The expensive GUI-based Apple Lisa was introduced in 1983, but was not successful commercially. The Macintosh was introduced in 1984, and finally eclipsed the Apple II series in 1993. Even after the introduction of the Macintosh, the Apple II series was Apple's primary revenue source for years: with its associated community of third-party developers and retailers it was once a billion-dollar-a-year industry. The Apple IIGS was sold until the end of 1992; the last II-series Apple in production, the IIe, was discontinued on October 15, 1993.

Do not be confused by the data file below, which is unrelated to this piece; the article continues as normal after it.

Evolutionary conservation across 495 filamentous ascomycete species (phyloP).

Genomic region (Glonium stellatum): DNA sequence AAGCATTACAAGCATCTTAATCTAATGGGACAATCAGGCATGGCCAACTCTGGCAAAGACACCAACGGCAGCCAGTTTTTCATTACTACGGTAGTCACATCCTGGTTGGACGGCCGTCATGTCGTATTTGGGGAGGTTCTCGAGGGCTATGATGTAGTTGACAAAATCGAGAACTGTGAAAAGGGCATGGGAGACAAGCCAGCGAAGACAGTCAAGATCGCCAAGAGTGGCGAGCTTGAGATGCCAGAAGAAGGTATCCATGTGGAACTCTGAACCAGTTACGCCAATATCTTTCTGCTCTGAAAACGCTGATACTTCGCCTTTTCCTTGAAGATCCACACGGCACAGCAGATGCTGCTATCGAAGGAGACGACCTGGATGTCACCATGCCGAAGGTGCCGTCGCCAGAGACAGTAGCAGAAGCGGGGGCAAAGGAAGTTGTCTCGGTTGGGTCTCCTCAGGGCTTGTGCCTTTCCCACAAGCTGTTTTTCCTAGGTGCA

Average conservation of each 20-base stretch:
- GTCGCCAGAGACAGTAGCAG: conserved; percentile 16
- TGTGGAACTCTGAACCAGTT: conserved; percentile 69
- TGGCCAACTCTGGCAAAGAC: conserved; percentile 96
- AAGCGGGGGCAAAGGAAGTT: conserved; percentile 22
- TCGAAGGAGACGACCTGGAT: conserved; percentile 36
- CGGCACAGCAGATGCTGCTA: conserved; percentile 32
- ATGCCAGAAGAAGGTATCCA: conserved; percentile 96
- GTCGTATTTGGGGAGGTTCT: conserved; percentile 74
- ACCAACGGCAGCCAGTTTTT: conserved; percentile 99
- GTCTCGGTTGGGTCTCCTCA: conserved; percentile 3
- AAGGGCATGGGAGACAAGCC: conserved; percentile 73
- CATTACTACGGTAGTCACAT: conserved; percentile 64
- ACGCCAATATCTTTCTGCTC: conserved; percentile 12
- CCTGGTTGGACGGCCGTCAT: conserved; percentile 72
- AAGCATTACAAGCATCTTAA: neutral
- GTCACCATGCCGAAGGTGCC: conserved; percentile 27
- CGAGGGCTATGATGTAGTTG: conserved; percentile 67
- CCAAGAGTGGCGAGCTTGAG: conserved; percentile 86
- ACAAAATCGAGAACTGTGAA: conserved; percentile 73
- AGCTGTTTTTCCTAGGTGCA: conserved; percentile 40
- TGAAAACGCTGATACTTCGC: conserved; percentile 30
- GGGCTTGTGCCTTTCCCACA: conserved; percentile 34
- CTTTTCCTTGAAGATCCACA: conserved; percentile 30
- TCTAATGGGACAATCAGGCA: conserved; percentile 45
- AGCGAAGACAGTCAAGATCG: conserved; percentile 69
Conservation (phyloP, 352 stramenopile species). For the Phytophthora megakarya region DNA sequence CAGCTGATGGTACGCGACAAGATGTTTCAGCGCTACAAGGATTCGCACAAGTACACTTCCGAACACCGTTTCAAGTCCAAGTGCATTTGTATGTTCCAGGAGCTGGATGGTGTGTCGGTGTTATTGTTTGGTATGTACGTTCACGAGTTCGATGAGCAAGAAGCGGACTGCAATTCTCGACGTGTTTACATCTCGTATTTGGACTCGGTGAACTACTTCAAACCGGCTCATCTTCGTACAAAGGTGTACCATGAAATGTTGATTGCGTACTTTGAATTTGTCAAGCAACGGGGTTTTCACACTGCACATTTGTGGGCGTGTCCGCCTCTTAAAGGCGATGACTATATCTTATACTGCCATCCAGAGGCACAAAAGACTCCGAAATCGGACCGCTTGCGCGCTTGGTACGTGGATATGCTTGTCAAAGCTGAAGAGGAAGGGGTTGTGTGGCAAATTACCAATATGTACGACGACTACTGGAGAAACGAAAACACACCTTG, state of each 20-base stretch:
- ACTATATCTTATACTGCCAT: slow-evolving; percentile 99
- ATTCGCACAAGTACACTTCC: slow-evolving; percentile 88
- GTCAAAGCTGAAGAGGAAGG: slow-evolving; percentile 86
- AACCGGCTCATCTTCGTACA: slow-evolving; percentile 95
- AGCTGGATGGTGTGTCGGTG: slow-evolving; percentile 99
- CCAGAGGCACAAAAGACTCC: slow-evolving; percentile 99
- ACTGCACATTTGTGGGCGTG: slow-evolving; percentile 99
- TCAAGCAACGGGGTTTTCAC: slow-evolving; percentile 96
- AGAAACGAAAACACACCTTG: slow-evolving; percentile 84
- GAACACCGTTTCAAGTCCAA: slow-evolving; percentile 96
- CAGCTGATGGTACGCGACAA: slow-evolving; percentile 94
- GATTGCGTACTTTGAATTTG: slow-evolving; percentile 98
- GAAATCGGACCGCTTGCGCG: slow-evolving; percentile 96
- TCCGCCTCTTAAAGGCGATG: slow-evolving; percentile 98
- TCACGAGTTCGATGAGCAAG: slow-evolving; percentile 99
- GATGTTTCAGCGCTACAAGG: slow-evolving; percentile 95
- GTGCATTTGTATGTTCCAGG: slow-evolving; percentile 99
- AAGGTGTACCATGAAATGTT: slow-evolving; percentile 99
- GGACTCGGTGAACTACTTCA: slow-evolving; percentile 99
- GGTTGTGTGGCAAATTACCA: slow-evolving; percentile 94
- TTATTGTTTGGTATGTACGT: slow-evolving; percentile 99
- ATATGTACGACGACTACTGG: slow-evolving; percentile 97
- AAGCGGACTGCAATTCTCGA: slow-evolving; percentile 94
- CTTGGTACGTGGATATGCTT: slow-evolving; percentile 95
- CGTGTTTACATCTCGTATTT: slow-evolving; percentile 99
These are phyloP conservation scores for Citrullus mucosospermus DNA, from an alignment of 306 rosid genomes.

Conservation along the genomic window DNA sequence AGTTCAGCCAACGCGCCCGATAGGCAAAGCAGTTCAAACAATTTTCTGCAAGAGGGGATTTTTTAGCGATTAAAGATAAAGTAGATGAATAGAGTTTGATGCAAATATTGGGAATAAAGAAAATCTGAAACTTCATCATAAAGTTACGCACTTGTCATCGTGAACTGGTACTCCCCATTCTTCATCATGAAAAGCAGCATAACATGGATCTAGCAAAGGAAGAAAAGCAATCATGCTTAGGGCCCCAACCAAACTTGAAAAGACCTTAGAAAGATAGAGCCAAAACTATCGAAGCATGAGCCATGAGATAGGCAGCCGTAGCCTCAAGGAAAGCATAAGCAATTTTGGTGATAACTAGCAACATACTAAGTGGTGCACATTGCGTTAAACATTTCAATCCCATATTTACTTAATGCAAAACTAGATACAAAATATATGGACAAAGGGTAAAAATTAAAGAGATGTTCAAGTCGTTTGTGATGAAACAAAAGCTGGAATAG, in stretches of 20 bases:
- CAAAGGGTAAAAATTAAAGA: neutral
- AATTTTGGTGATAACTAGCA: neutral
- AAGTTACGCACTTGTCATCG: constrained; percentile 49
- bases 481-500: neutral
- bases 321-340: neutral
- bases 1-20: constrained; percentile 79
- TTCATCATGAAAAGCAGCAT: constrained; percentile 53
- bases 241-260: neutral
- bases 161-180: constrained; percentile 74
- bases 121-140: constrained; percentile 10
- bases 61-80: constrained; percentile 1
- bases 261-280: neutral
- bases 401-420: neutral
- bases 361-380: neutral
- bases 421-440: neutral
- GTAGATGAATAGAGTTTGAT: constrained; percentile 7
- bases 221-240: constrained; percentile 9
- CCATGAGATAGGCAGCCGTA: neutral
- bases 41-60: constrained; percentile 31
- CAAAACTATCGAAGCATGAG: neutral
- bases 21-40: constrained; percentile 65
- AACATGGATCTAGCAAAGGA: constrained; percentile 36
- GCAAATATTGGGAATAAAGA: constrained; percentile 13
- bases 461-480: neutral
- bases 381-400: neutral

The first Apple II computers went on sale on June 5, 1977 with a MOS Technology 6502 microprocessor running at 1 MHz, 4 kB of RAM, an audio cassette interface for loading programs and storing data, and the Integer BASIC programming language built into the ROMs. The video controller displayed 24 lines by 40 columns of monochrome, upper-case-only text on the screen, with NTSC composite video output suitable for display on a TV monitor, or on a regular TV set by way of a separate RF modulator. The original retail price of the computer was US$1298 (with 4 kB of RAM) and US$2638 (with the maximum 48 kB of RAM). To reflect the computer's color graphics capability, the Apple logo on the casing was represented using rainbow stripes, which remained a part of Apple's corporate logo until early 1998. The earliest Apple II's were assembled in Silicon Valley, and later in Texas; printed circuit boards were manufactured in Ireland and Singapore. An external 5¼-inch floppy disk drive, the Disk II, attached via a controller card that plugged into one of the computer's expansion slots (usually slot 6), was used for data storage and retrieval to replace cassettes. The Disk II interface, created by Steve Wozniak, was regarded as an engineering masterpiece at the time for its economy of electronic components.While other controllers had dozens of chips for synchronizing data I/O with disk rotation, seeking the head to the appropriate track, and encoding the data into magnetic pulses, Wozniak's controller card had few chips; instead, the Apple DOS used software to perform these functions. The Group Code Recording used by the controller was simpler and easier to implement in software than the more common MFM. In the end, the low chip count of the controller contributed to making Apple's Disk II the first affordable floppy drive system for personal computers. As a side effect, Wozniak's scheme made it easy for proprietary software developers to copy-protect the media on which their software shipped by changing the low-level sector format or stepping the drive's head between the tracks; inevitably, other companies eventually sold software to foil this protection. Another Wozniak optimization allowed him to omit Shugart's Track-0 sensor. When the Operating System wants to go to track 0, the controller simply moves forty times toward the next-lower-numbered track, relying on the mechanical stop to prevent it going any further down than track 0. This process, called "recalibration", made a loud buzzing (rapid mechanical chattering) sound that often frightened Apple novices. The approach taken in the Disk II controller was typical of Wozniak's design sensibility. The Apple II used several engineering shortcuts to save hardware and reduce costs. For example, taking advantage of the way that 6502 instructions only access memory every other clock cycle, the video generation circuitry's memory access on the otherwise unused cycles avoided memory contention issues and also eliminated the need for a separate refresh circuit for the DRAM chips. Rather than using a complex analog-to-digital circuit to read the outputs of the game controller, Wozniak used a simple timer circuit whose period was proportional to the resistance of the game controller, and used a software loop to measure the timer. The text and graphics screens had a somewhat outdated arrangement (the scanlines were not stored in sequential areas of memory) which was reputedly due to Wozniak's realization that doing it that way would save a chip; it was less expensive to have software calculate or look up the address of the required scanline than to include the extra hardware. Similarly, in the high-resolution graphics mode, color was determined by pixel position and could thus be implemented in software, saving Wozniak the chips needed to convert bit patterns to colors. This also allowed for sub-pixel font rendering since orange and blue pixels appeared half a pixel-width further to the right on the screen than green and purple pixels. Color on the Apple II series took advantage of a quirk of the NTSC television signal standard, which made color display relatively easy and inexpensive to implement. The original NTSC television signal specification was black-and-white. Color was tacked on later by adding a 3.58 MHz subcarrier signal that was partially ignored by B&W TV sets. Color is encoded based on the phase of this signal in relation to a reference color burst signal. The result is that the position, size, and intensity of a series of pulses define color information.